Solar power set to reduce Pan African’s reliance on Eskom by 30%

  • Sep 16, 2021
  • Engineering News

JOHANNESBURG (miningweekly.com) – The generation of solar power by top-performing gold mining company Pan African Resources is expected to lower reliance on power utility Eskom by 30%, Pan African CEO Cobus Loots said on Wednesday, when the London Aim- and JSE-listed company reported record profit after tax and proposed its highest ever dividend.

In response to Mining Weekly on the company’s renewable energy plans, Loots said that as a group, Pan African’s focus is to function off the national electricity grid during daytime hours. (Also watch attached Creamer Media video.)

Loots said that the model would not include any storage initially because most storage solutions appeared to be quite expensive.

“But you can still work on about a 30% reduction in our power consumption and reliance on Eskom, and clearly if we expand that it will be more.

“Our intent would be to effectively have pretty much all of our group in South Africa run on solar during the daytime in the next two years or so. So, you can assume that will also reduce our power consumption and costs by about 30%,”

“The focus for now will be solar and making sure that solar works. Ten megawatts will be the first plant and by early next year it would have proven itself.

“The feasibility basically calculated that the payback on the capital is less than five years, and at the current rate of Eskom escalation, payback will probably be closer to four years.

“That’s the big focus for us now – just getting our group to run off the grid during the daytime hours in the next 24 months or so,” he reiterated.

In the 12 months to June 30, Pan African produced 12.4% more gold at 201 777 oz and reported a 36% increase in operating profit to $128-million.

NEAR-TERM ORGANIC GROWTH

In addition to its current  low-cost operating gold assets of Elikhulu and Barberton Tailings Retreatment Plant surface operations – which account for more than 75% of total production – and Barberton Mines and Evander underground operations, Pan African also has a range of near-term growth projects, within the $1 151/oz all-in sustaining cost level just reported against the average financial year 2021 gold price of $1 826/oz realised from these operations.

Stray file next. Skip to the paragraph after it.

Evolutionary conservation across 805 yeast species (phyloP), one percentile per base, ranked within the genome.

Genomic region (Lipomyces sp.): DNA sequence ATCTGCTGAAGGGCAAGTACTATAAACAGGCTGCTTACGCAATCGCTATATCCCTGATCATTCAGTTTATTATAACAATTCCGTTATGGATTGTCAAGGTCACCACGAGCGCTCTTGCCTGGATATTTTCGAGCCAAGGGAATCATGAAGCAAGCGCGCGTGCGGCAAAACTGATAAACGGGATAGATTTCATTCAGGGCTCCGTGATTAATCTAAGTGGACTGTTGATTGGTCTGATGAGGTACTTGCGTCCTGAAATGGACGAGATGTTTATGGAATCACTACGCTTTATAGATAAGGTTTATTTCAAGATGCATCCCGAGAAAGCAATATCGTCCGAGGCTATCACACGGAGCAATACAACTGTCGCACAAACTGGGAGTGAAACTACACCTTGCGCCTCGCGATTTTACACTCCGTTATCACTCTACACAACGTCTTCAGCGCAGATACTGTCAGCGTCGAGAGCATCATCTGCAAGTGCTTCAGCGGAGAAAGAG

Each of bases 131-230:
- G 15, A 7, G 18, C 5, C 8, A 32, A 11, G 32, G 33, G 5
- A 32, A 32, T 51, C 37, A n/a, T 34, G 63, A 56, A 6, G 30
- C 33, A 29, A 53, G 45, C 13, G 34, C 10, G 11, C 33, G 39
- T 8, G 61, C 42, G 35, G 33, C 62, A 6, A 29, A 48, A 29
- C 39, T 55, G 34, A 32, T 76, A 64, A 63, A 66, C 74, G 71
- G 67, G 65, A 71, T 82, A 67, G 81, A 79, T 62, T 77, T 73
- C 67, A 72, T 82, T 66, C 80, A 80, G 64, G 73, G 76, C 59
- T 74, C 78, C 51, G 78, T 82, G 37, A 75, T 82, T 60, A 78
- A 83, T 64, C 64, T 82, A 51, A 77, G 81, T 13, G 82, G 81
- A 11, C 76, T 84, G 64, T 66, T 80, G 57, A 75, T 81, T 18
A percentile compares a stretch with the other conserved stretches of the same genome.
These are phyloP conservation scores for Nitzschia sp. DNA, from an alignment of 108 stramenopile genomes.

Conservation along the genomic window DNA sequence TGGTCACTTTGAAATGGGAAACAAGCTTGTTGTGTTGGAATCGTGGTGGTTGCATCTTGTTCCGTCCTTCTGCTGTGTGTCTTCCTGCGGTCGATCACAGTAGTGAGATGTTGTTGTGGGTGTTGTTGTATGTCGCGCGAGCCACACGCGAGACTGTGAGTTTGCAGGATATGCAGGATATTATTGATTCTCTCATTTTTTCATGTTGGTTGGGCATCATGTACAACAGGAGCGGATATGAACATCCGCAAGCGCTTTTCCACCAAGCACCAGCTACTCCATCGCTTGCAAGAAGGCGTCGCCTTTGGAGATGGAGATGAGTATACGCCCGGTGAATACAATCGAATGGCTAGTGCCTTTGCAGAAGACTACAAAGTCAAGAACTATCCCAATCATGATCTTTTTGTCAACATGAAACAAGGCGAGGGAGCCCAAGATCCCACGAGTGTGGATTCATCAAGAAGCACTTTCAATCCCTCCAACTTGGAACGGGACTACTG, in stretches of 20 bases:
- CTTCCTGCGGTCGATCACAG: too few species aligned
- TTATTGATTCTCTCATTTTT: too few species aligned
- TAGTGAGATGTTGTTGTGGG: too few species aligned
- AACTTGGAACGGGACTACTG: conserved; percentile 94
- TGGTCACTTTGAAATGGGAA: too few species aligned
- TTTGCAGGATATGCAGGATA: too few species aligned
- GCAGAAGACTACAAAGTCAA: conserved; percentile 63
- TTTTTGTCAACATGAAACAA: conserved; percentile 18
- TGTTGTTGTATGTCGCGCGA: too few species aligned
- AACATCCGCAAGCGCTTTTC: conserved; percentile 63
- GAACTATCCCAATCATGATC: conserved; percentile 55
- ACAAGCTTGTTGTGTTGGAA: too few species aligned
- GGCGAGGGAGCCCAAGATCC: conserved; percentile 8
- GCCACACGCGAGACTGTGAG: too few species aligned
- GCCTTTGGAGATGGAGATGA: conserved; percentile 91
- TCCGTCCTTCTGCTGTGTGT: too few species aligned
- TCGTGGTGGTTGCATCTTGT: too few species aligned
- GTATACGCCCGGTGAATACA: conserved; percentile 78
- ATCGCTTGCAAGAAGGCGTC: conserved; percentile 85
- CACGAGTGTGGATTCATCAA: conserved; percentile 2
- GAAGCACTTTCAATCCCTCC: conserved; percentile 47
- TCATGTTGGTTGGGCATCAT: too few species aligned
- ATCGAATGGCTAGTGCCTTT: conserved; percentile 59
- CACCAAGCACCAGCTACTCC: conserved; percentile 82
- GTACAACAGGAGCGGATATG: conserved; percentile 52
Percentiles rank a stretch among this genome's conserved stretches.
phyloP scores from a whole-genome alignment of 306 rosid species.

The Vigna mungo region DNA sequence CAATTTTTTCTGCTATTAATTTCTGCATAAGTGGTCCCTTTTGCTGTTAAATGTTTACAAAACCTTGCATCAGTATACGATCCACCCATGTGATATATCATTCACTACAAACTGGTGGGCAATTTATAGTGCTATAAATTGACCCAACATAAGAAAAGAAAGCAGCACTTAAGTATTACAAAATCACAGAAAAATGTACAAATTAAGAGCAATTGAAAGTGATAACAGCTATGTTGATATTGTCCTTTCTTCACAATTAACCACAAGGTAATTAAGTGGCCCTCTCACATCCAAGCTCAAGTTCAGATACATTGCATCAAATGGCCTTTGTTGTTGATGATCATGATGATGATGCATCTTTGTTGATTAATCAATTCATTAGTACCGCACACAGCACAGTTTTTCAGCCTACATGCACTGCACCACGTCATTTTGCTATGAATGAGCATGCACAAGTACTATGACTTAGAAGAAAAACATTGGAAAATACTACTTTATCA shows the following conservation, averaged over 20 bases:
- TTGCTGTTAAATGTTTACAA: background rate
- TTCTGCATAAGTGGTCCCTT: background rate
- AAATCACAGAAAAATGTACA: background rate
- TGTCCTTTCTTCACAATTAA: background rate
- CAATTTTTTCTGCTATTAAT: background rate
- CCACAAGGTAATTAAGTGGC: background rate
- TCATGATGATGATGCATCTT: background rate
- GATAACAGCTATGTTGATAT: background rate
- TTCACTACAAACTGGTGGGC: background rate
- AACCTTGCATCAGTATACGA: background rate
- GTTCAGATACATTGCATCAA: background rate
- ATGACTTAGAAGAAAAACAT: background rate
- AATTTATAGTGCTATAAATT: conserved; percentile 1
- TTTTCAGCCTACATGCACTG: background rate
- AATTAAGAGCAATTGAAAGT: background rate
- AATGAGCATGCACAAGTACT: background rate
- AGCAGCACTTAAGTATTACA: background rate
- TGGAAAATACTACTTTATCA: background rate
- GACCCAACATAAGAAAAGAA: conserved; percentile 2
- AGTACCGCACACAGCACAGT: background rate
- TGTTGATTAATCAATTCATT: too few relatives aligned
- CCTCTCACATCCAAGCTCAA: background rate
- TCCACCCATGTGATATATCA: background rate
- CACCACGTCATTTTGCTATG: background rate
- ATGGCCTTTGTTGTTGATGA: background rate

With 24 Level of the Evander underground included, the company has secured Evander underground’s future for at least the next five years. A new phased approach to Evander’s Egoli gold project means that at prevailing gold prices, this development can be self-funding. The option of extending 24 Level to 25 and 26 as an add-on or a substitute to Egoli, is also not being ruled out.

“The study work on this project will be complete in the next months, whereafter we will update the market,” Loots said during the virtual presentation.

Meanwhile, the feasibility study on the other growth prospect, Mintails, estimates that the payback on the initial capital investment of about R2-billion will be less than three years from when gold production begins.

The definitive study on Mintails is now being progressed, which should be complete early next year. Overall, Pan African could in future be treating 800 000 t a month of surface material from seven tailings facilities with a life-of-mine of more than 11 years. The mineral resource totals more than one-million ounces, and recovery is expected to be at a rate of more than 50 000 oz a year at a cash cost of less than $1 000/oz.

There is also, with the addition of the Soweto cluster, a further 120-million tonnes of material, graded 0.3 g/t and totalling 1.2-million ounces in resource.

“If we proceed with this transaction, it will potentially not only be a positive for Pan African, but also for the current stakeholders. Our prefeasibility study has calculated that if we process all of the Mogale tailings facilities, the environmental liability can be reduced to a final number of approximately R100-million, a significant improvement to the current situation,” said Loots.